This one photo shows how much of an engineering feat 'El Chapo' Guzmán's escape from prison was

When Sinaloa cartel boss Joaquín “El Chapo” Guzmán escaped from prison in central Mexico on July 11, the event was quickly regarded as a stunning criminal feat.

It was soon discovered — as shown by the display below, from a new exhibit at The Mob Museum in Las Vegas — that the escape was also a marvel of clandestine engineering, featuring an elaborate tunnel passage designed by engineers trained in Germany specifically to build the tunnel.

Guzmán entered the mile-long tunnel through a hole in the floor of his cell’s shower with a length and width of 1 1/2 feet. He then descended a 32-foot ladder into the tunnel, which was 5 1/2 feet high and 2 feet 7 inches wide.

El Chapo Guzman tunnel exhibit Mob Museum

He traveled through the tunnel — equipped with a motorcycle on a track and an air-ventilation system — to a partially constructed house adjacent to the prison. From there, he traveled back to northwest Mexico, to an area, known as the Golden Triangle for its drug production, where he was safely ensconced in Sinaloa cartel territory.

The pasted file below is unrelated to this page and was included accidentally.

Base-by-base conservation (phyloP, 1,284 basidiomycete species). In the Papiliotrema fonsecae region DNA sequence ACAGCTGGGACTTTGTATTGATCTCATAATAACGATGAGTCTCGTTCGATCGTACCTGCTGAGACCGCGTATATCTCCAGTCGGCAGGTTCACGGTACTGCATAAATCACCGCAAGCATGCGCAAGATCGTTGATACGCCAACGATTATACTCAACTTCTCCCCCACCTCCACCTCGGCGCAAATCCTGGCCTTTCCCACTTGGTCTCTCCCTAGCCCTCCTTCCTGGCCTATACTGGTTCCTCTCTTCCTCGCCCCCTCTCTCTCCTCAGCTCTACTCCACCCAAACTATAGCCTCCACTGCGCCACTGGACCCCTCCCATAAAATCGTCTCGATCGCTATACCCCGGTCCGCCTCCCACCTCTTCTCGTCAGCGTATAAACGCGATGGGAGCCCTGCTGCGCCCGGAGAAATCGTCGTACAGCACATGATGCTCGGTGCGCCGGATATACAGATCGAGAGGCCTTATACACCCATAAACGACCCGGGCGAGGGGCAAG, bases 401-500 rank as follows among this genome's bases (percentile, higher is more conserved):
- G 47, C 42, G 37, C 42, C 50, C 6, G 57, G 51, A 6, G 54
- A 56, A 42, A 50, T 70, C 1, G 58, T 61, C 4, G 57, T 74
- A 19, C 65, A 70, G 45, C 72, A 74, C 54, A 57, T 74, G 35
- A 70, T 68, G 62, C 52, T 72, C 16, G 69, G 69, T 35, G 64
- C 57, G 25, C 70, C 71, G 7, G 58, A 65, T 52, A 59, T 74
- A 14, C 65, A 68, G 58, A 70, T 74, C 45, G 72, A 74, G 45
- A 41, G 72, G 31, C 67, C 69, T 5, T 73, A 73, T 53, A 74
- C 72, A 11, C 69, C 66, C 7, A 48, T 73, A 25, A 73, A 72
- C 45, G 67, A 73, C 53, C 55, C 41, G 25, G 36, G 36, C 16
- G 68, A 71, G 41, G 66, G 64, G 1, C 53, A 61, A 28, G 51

Despite some close calls, he remained on the run until January 8, when Mexican military and police forces caught up with him in a city not far from where he was born in Sinaloa state.

He has since been locked up in the same prison he broke out of, as he awaits possible extradition to the US. He is, however, under much more intense security.

SEE ALSO: ‘My dad’s escape was an agreement’: ‘El Chapo’s’ American daughter makes allegations about the Mexican government

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